George Breakston

George Paul Breakston (January 22, 1920 – May 21, 1973) was a French-American actor, producer and film director,[1] active in Hollywood from his days as a child actor in Andy Hardy films in the 1930s (where he played the character Beezy[2]), to a period as an independent producer/director in the 1950s.

George Breakston
Born(1920-01-22)January 22, 1920
DiedMay 21, 1973(1973-05-21) (aged 53)
Paris, France
Other namesGeorge Paul Breakston
OccupationFilm actor
Film director
Years active1935 - 1966


Breakston first entered the entertainment world by working in radio as a child actor from 1930. Hs came to the notice of Hollywood and appeared in a variety of films.[3] He made his stage debut in A Midsummer Night's Dream and made his motion picture debut in It Happened One Night (1934).

During World War II he was commissioned in the US Army Signal Corps through Officers Candidate School[4] then served in the Pacific War as a photographer. When the war ended Breakston remained in Japan.

He reentered the civilian film world by co-writing, producing, directing and starring in Urubu: The Vulture People filmed in location in the Mato Grosso, Brazil. He followed it up with the documentary African Stampede filmed in the Belgian Congo and Kenya where he would later make his home.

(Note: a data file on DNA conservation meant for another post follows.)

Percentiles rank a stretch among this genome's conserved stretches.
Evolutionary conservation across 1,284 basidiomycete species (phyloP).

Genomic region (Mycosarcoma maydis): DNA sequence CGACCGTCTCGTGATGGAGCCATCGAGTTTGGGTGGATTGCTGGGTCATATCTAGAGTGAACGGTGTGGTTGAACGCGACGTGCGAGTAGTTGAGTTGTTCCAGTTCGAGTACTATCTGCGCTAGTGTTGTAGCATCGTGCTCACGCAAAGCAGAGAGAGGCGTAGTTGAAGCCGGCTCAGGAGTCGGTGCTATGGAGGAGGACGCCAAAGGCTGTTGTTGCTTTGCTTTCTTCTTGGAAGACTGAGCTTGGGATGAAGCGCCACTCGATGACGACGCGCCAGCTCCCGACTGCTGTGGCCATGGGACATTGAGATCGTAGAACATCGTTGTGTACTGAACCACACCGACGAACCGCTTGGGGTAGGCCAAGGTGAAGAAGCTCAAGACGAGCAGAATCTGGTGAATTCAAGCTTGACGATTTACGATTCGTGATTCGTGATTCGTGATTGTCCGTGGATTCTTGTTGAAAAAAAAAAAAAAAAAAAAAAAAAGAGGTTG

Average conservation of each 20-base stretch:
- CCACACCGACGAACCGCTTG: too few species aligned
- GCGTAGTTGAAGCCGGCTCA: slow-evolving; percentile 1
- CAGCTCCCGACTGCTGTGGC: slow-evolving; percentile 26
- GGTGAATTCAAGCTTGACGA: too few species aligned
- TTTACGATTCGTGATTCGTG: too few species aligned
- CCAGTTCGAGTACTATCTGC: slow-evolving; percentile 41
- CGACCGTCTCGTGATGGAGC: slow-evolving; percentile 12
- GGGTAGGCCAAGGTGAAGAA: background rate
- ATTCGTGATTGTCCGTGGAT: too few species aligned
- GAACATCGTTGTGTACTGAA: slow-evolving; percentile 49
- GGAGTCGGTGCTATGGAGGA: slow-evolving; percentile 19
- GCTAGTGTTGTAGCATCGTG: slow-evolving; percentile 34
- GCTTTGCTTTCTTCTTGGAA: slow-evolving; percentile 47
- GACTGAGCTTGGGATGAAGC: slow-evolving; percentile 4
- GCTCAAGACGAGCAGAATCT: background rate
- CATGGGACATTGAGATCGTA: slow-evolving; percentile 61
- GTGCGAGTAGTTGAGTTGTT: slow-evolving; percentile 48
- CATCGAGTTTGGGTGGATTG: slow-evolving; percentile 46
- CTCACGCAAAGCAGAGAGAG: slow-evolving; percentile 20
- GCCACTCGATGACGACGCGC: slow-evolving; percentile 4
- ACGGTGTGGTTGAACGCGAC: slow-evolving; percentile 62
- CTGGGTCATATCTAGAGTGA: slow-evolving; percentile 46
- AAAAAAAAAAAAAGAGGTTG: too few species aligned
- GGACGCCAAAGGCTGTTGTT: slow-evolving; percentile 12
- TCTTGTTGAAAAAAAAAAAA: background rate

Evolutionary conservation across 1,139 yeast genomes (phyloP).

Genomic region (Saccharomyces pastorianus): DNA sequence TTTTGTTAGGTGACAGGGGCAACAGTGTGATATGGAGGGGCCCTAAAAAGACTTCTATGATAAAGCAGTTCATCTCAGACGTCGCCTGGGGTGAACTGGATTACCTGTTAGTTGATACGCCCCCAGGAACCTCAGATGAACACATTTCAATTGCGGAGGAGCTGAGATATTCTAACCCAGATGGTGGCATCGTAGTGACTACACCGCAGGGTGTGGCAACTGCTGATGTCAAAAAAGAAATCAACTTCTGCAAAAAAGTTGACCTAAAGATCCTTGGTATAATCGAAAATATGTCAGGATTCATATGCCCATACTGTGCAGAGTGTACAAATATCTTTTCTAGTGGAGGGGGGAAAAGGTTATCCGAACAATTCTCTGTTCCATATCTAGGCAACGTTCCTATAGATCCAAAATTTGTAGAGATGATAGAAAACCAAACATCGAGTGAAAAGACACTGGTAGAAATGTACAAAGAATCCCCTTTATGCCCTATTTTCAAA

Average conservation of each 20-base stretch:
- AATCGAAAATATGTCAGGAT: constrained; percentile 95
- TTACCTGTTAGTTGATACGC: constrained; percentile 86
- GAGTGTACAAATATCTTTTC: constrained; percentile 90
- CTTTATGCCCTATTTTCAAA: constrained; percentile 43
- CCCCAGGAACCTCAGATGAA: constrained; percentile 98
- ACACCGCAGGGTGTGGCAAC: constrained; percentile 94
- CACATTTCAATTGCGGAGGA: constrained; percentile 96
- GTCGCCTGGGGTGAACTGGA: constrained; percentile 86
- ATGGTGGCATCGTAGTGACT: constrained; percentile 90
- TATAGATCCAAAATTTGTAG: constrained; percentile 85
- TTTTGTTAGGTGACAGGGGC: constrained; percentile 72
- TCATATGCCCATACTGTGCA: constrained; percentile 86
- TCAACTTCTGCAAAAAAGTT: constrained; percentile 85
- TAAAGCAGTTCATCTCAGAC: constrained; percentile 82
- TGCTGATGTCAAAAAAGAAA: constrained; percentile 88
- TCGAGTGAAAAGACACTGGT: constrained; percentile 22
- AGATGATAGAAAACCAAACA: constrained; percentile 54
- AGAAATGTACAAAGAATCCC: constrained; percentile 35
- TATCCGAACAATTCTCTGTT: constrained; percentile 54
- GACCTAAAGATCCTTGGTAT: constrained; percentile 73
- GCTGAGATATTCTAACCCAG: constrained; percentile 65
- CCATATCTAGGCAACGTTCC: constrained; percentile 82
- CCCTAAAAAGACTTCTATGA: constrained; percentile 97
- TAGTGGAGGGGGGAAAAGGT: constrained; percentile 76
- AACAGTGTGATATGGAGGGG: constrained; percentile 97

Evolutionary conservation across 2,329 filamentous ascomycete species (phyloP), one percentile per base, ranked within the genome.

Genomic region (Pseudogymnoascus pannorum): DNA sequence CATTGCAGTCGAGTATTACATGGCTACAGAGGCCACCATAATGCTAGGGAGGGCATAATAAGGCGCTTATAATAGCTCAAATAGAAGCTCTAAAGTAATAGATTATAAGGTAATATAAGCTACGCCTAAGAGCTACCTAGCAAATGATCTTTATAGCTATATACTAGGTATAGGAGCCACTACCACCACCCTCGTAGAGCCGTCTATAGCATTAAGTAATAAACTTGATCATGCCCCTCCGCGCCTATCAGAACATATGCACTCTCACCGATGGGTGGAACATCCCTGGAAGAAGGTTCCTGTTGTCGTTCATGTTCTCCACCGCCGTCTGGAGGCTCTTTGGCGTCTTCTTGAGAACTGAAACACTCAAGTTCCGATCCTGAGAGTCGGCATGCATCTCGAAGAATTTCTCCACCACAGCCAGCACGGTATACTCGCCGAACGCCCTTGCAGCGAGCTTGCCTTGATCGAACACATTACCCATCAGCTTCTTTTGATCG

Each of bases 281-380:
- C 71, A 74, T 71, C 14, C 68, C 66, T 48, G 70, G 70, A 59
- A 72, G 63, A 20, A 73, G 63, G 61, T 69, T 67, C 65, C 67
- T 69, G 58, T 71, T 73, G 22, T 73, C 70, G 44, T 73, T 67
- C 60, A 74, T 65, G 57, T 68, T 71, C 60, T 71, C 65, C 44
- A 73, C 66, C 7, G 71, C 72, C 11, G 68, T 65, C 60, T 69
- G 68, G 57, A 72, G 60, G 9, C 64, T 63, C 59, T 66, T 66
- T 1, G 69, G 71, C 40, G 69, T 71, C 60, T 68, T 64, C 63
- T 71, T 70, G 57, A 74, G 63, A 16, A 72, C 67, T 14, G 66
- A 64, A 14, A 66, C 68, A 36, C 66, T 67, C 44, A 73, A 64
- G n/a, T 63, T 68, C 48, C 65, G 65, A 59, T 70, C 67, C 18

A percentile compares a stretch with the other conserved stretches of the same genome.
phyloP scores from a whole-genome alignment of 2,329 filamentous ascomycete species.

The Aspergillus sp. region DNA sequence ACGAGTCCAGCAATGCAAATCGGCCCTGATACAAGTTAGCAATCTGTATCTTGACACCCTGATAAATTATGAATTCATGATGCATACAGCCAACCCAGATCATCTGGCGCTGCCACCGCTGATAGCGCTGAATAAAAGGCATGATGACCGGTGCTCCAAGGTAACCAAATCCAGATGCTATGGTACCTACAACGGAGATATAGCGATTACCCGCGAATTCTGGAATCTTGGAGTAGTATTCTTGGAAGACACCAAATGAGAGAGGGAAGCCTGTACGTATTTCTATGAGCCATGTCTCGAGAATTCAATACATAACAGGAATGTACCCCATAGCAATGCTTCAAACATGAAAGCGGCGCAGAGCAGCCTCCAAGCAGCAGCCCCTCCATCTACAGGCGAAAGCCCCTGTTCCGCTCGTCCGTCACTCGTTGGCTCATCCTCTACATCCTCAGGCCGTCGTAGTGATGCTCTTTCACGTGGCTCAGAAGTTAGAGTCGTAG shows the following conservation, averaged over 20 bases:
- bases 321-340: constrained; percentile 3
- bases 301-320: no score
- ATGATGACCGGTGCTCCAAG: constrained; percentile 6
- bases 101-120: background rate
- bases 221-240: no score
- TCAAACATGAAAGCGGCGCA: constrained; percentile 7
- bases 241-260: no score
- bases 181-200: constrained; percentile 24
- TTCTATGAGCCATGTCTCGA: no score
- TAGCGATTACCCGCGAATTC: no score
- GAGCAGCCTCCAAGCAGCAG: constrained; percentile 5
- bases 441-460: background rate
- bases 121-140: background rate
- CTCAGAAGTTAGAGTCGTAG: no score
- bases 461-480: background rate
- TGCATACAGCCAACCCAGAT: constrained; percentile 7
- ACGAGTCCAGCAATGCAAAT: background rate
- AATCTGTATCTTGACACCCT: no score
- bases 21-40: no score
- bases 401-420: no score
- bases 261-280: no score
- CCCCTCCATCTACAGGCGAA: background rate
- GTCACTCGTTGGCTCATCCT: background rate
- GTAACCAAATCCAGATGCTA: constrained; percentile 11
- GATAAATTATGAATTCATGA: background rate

Returning to Japan, Breakston co-produced and wrote Tokyo File 212 a 1951 American film credited as Hollywood's first feature film totally filmed in Japan.[5] He followed it up by filming and directing Oriental Evil (1951) and Geisha Girl (1952) in Japan. He had planned a film, which according to Los Angeles Times had interested Errol Flynn.[6]

Breakston moved to Kenya filming several safari adventure feature films The Scarlet Spear, Golden Ivory, Escape in the Sun, and The Woman and the Hunter. Many of these featured John Bentley who starred in a television series produced by Breakston and filmed in Kenya, African Patrol. Breakston also filmed another series in Kenya Adventures of a Jungle Boy (1957) and planned a third Trader Horn.[7]

Breakston joined the horror bandwagon by making The Manster back in Japan, then made several films in Yugoslavia.

He died in Paris in 1973.

Selected filmography


  1. "George Breakston". British Film Institute. Retrieved September 21, 2016.
  2. "Overview for George Breakston". Turner Classic Movies.
  3. Obituary Variety 30 May 1973
  4. "World War II Signal OCS". Army Signal OCS. Retrieved September 21, 2016.
  5. Edwards, Paul M. (1997). A Guide to Films on the Korean War. Greenwood Press. p. 103. ISBN 978-0-313-30316-6.
  6. Schallert, Edwin (October 12, 1950). "Flynn, Marley Named for New Nippon Venture". Los Angeles Times. Los Angeles, California. p. B13.
  7. Assoc. British Buys 'African'. Billboard. Nielsen Business Media, Inc. 3 February 1958. p. 9. ISSN 0006-2510.
  8. Galbraith IV, Stuart (1996). The Japanese Filmography: 1900 through 1994. McFarland. ISBN 0-7864-0032-3.
  9. "Press Book" (PDF). New York University. Retrieved September 21, 2016.

Further reading

  • Holmstrom, John (1996). The Moving Picture Boy: An International Encyclopaedia from 1895 to 1995, Norwich, Michael Russell, p. 95-96.
  • Dye, David (1988). Child and Youth Actors: Filmography of Their Entire Careers, 1914-1985. Jefferson, NC: McFarland & Co., 1988, p. 24-25.
  • Willson, Dixie (1935). Little Hollywood Stars. Akron, OH, and New York: Saalfield Pub. Co, pp. 119-127.
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